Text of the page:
Occasional feedlotting of beef cattleby Wiehan Visagie
Many livestock farmers in Zambia take the opportunity seasonally to feed cattle in feedlots. Most of these feeding units operate with a one-time capacity of anywhere from 15 to 350 cattle.
Feeding cattle can be tricky as farmers need to be able to source quality raw materials, mix rations well and provide adequate feeding space.
It is, however, possible to make money. Budgeting is a crucial part of the planning process and it is essential to complete this costing procedure before any animals are purchased or fed. If the budget fails to indicate an acceptable profit, alternative options must be considered.
To secure a decent prof t from a feedlot, the farmer must get a good price for his cattle, to cover the input cost.
These are the steps he must take when calculating an effective feedlot budget:
- Determine the value of the cattle before the start of the feedlot.
- Project the value of the cattle at the end of the feedlot.
- Determine the formulation cost of the feed during the feedlot.
- Determine the health cost (vaccines, deworming drugs and buffers).
- Determine the labour cost (including equipment and depreciation).
A feedlot must be constructed so that the animals can move in and out with ease and access their daily feed without difficulty. The design should ensure that it stops prevailing winds, drains well after heavy rains and, if possible, incorporates shade.
Feedlot pens should be closed off with proper fencing and the feed troughs must be positioned outside the enclosure. Cattle must be able to feed outside the fence and to roam in 400 to 600 mm of trough space per animal.
Feeding cattle is expensive, so the farmer needs to check regularly to make sure that the animals are gaining weight. Liveweight scales are essential for measuring weight changes and diverting animals to different weight groups when needed.
He also needs to ensure that he has the right equipment on the farm, to chop roughage, roll grain and thoroughly mix all the ingredients together before feeding it to the cattle. Several machines on the market can do almost all of the work at the same time.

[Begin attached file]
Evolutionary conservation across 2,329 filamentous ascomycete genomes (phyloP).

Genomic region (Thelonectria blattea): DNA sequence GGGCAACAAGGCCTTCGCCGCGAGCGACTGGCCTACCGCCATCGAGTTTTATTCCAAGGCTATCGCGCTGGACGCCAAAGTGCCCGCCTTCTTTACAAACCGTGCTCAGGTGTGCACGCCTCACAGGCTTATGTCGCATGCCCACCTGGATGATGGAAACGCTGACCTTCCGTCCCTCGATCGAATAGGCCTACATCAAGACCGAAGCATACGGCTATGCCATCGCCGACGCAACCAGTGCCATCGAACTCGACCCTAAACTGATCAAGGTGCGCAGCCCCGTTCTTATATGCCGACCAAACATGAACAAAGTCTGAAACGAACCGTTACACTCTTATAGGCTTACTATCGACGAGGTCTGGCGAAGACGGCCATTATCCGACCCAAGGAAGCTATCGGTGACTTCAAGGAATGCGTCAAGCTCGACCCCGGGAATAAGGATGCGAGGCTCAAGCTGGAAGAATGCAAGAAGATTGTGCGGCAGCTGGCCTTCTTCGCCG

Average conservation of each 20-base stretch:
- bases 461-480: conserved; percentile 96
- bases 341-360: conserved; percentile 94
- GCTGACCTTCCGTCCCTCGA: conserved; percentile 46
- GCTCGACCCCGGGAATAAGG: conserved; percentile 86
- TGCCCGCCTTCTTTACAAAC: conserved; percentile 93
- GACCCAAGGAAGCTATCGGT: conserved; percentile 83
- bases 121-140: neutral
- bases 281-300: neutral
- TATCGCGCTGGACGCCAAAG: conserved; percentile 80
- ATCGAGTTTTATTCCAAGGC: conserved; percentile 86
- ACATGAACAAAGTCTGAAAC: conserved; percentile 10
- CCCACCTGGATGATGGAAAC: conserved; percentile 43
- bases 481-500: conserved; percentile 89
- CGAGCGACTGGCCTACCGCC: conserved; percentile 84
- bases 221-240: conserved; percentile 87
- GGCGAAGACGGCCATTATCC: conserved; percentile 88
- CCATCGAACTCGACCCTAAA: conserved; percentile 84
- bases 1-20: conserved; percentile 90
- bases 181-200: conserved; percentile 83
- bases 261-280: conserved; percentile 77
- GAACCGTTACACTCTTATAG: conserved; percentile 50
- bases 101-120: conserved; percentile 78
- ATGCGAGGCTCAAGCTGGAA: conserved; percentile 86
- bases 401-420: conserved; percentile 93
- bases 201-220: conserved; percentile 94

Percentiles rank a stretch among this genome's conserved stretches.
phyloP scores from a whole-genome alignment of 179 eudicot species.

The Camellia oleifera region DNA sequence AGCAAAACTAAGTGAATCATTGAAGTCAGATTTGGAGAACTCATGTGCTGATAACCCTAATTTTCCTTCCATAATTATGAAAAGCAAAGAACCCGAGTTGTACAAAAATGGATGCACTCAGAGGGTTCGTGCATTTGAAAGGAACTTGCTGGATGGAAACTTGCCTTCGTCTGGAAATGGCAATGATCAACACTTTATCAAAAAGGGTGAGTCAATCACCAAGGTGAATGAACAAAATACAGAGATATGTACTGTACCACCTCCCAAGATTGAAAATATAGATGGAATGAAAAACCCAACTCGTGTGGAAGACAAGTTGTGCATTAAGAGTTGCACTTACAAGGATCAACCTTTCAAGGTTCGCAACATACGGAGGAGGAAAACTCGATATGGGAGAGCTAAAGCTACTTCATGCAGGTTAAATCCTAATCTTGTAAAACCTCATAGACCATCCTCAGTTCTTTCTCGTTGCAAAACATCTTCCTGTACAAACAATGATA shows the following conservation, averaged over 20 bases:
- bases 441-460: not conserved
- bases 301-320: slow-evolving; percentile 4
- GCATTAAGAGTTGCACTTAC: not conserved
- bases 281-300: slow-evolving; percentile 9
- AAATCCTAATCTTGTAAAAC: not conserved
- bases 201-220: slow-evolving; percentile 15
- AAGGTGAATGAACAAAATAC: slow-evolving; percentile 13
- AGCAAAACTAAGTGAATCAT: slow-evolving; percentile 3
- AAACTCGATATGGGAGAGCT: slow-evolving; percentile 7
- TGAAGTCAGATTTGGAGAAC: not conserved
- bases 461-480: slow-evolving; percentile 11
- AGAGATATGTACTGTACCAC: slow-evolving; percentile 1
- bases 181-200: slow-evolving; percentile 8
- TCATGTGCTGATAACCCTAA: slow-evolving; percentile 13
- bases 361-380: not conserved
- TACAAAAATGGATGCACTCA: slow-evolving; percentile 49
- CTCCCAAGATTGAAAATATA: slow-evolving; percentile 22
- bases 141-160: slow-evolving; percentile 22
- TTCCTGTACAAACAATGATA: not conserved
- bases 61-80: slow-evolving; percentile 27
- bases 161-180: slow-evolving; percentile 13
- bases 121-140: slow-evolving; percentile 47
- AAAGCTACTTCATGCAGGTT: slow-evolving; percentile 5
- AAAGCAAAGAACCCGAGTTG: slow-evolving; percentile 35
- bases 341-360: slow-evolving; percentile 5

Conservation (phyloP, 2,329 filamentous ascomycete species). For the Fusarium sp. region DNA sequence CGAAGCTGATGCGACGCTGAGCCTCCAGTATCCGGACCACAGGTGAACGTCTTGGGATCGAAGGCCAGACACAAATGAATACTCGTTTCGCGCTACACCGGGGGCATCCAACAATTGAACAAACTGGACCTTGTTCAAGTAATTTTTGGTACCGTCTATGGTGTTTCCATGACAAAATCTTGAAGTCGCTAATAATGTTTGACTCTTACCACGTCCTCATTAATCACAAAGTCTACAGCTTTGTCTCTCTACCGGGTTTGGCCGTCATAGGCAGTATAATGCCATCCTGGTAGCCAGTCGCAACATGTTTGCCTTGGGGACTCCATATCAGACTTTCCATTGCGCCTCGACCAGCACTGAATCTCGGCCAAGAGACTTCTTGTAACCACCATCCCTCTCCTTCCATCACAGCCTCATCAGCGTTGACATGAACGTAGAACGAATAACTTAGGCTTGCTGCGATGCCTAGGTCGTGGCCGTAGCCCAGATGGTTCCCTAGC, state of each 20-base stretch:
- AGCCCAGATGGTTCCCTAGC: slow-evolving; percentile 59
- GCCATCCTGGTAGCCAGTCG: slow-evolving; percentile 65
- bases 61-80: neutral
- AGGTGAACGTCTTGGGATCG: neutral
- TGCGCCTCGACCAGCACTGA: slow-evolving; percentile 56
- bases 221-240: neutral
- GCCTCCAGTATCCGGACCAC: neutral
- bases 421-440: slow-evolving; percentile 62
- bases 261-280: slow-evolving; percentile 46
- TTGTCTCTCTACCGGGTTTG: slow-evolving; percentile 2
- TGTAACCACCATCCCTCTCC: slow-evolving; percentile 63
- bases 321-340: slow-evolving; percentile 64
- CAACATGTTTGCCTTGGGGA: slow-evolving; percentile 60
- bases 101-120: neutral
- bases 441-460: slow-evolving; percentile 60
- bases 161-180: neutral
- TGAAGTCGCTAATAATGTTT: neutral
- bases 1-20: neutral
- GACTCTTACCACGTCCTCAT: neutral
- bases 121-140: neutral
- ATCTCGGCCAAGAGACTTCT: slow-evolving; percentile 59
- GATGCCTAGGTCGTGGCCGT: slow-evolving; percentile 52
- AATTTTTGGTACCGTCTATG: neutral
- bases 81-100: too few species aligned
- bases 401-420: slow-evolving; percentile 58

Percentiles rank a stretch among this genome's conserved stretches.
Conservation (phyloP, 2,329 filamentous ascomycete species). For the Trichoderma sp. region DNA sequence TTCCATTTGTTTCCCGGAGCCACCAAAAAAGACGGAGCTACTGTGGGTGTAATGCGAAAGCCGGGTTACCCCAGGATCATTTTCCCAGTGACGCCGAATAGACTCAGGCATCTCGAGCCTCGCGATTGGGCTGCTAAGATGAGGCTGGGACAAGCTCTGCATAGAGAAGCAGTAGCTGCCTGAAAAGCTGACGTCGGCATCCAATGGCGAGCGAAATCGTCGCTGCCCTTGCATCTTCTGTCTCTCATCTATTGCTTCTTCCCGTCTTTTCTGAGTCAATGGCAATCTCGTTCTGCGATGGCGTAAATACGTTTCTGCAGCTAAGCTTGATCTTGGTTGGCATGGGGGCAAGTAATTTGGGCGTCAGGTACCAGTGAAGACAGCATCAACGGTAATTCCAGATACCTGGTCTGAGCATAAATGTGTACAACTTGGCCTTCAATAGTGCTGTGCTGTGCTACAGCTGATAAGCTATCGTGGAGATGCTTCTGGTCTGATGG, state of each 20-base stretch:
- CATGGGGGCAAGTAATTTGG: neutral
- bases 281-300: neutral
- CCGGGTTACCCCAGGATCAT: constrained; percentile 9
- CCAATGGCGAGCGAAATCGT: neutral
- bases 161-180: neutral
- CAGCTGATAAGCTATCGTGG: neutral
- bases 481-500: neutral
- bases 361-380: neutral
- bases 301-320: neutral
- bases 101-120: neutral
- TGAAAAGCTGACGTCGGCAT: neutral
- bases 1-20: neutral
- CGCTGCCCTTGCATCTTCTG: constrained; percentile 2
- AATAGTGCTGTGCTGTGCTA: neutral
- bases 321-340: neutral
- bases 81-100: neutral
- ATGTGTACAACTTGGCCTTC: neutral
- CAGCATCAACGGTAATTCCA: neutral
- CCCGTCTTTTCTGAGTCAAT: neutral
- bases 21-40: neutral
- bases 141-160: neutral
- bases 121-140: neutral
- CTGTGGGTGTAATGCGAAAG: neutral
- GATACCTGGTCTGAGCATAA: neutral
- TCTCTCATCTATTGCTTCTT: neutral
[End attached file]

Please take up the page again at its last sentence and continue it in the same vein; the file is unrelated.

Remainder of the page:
All feedlot rations should contain roughage (hay or silage), grain and minerals. Common practice is for farmers to start cattle off with only roughage for a day or two before adding grain. The proportion of grain is then increased gradually over a number of days, as a rule of thumb at a rate of five percent every two days. Most farmers will increase the grain to 50 percent of the ration and hold that level for a few weeks, although, during the finishing phase, they can raise it as high as 80 percent of the mix.
Animals that are fed a lot of grain can suffer digestive problems and it is important that farmers can spot these. If cattle show signs of subclinical acidosis or bloating, the grain should be decreased or held constant. Affected cattle should be kept separately and fed only roughage.
Zambia’s best grain and grain byproducts for use in feedlots are maize, maize bran, wheat, wheat bran and number three meal. However, wheat should be limited to 50 percent of the grain in finishing rations.
Hay and silage can both be used as roughage, though silage is better as it improves the palatability of the ration. Water also helps to improve the palatability of the mix, and it should be added when hay and grain are used together, to make the feed less dusty. While straw is an option, it is always of poor quality and can only be used to make up half of the roughage component of the ration.
Ideally, farmers aim for 80 percent dry matter content in the ration, although most of the time they have to add 5 percent water to achieve this.